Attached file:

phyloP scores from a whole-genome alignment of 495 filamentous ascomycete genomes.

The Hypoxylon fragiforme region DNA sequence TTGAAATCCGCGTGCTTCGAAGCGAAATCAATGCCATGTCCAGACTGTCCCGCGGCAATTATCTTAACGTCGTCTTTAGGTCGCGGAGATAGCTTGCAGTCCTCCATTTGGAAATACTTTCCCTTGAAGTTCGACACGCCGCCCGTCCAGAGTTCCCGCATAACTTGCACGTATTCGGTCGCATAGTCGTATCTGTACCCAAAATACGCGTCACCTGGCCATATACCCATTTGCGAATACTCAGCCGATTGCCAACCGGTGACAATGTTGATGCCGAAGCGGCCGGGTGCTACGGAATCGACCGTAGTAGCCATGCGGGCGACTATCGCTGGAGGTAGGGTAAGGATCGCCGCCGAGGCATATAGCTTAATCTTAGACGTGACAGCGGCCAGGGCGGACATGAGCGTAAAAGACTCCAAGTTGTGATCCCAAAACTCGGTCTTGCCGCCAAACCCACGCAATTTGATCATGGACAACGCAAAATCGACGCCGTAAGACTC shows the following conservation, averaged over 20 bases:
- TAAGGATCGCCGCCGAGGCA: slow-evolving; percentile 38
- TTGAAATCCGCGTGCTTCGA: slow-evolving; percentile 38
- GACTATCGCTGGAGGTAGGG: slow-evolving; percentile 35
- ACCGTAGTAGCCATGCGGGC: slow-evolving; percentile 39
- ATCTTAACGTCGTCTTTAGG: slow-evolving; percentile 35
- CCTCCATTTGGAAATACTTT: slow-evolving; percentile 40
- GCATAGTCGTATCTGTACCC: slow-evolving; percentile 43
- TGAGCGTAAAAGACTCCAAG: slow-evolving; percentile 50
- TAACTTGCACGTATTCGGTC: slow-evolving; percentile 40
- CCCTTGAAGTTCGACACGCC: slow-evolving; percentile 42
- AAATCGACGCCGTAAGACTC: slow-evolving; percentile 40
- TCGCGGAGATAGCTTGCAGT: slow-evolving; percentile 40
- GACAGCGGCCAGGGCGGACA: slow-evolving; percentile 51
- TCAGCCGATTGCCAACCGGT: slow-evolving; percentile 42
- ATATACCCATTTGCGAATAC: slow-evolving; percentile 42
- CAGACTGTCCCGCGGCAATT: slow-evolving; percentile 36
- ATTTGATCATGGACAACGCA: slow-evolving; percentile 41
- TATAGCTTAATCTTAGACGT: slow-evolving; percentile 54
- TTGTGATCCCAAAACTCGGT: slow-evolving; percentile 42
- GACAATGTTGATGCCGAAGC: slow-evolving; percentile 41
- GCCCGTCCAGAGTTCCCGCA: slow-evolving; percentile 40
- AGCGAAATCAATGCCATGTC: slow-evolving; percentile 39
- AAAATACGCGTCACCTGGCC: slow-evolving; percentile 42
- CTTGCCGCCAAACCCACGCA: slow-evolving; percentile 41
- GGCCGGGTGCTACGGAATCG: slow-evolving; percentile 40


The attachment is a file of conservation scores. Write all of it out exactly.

phyloP scores from a whole-genome alignment of 495 filamentous ascomycete genomes.

The Hypoxylon fragiforme region DNA sequence TTGAAATCCGCGTGCTTCGAAGCGAAATCAATGCCATGTCCAGACTGTCCCGCGGCAATTATCTTAACGTCGTCTTTAGGTCGCGGAGATAGCTTGCAGTCCTCCATTTGGAAATACTTTCCCTTGAAGTTCGACACGCCGCCCGTCCAGAGTTCCCGCATAACTTGCACGTATTCGGTCGCATAGTCGTATCTGTACCCAAAATACGCGTCACCTGGCCATATACCCATTTGCGAATACTCAGCCGATTGCCAACCGGTGACAATGTTGATGCCGAAGCGGCCGGGTGCTACGGAATCGACCGTAGTAGCCATGCGGGCGACTATCGCTGGAGGTAGGGTAAGGATCGCCGCCGAGGCATATAGCTTAATCTTAGACGTGACAGCGGCCAGGGCGGACATGAGCGTAAAAGACTCCAAGTTGTGATCCCAAAACTCGGTCTTGCCGCCAAACCCACGCAATTTGATCATGGACAACGCAAAATCGACGCCGTAAGACTC shows the following conservation, averaged over 20 bases:
- TAAGGATCGCCGCCGAGGCA: slow-evolving; percentile 38
- TTGAAATCCGCGTGCTTCGA: slow-evolving; percentile 38
- GACTATCGCTGGAGGTAGGG: slow-evolving; percentile 35
- ACCGTAGTAGCCATGCGGGC: slow-evolving; percentile 39
- ATCTTAACGTCGTCTTTAGG: slow-evolving; percentile 35
- CCTCCATTTGGAAATACTTT: slow-evolving; percentile 40
- GCATAGTCGTATCTGTACCC: slow-evolving; percentile 43
- TGAGCGTAAAAGACTCCAAG: slow-evolving; percentile 50
- TAACTTGCACGTATTCGGTC: slow-evolving; percentile 40
- CCCTTGAAGTTCGACACGCC: slow-evolving; percentile 42
- AAATCGACGCCGTAAGACTC: slow-evolving; percentile 40
- TCGCGGAGATAGCTTGCAGT: slow-evolving; percentile 40
- GACAGCGGCCAGGGCGGACA: slow-evolving; percentile 51
- TCAGCCGATTGCCAACCGGT: slow-evolving; percentile 42
- ATATACCCATTTGCGAATAC: slow-evolving; percentile 42
- CAGACTGTCCCGCGGCAATT: slow-evolving; percentile 36
- ATTTGATCATGGACAACGCA: slow-evolving; percentile 41
- TATAGCTTAATCTTAGACGT: slow-evolving; percentile 54
- TTGTGATCCCAAAACTCGGT: slow-evolving; percentile 42
- GACAATGTTGATGCCGAAGC: slow-evolving; percentile 41
- GCCCGTCCAGAGTTCCCGCA: slow-evolving; percentile 40
- AGCGAAATCAATGCCATGTC: slow-evolving; percentile 39
- AAAATACGCGTCACCTGGCC: slow-evolving; percentile 42
- CTTGCCGCCAAACCCACGCA: slow-evolving; percentile 41
- GGCCGGGTGCTACGGAATCG: slow-evolving; percentile 40